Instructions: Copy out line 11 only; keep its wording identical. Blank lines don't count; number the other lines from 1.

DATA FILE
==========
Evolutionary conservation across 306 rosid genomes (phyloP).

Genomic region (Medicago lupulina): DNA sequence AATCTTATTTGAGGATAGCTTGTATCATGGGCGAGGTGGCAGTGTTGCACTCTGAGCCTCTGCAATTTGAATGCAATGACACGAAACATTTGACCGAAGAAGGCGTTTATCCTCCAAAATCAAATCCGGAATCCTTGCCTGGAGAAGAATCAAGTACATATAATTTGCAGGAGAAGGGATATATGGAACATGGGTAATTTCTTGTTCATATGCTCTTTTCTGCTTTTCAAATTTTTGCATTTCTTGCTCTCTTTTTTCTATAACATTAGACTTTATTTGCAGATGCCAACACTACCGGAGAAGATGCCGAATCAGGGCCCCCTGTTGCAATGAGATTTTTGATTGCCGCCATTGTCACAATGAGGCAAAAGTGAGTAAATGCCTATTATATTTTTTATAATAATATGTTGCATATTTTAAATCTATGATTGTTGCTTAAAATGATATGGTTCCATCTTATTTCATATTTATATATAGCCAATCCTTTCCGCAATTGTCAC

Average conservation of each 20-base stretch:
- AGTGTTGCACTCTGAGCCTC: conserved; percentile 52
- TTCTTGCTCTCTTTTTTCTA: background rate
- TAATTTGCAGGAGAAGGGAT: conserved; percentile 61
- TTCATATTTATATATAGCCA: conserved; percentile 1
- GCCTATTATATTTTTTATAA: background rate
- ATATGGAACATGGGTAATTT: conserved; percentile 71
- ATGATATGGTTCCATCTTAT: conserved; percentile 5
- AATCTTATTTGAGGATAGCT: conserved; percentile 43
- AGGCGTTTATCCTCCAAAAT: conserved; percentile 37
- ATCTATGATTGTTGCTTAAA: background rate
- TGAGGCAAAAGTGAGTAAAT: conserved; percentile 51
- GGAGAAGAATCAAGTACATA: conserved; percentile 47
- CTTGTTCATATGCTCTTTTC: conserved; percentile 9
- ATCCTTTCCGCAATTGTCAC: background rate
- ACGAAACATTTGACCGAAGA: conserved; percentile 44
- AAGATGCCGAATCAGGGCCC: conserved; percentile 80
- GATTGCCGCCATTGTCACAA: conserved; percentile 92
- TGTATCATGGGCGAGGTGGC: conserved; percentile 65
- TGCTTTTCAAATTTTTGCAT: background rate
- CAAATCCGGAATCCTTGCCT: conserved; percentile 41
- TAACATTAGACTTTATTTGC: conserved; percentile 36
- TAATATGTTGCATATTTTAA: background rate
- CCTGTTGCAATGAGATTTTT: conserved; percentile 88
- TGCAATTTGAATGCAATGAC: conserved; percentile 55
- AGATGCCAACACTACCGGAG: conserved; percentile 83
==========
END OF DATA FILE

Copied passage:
- AATCTTATTTGAGGATAGCT: conserved; percentile 43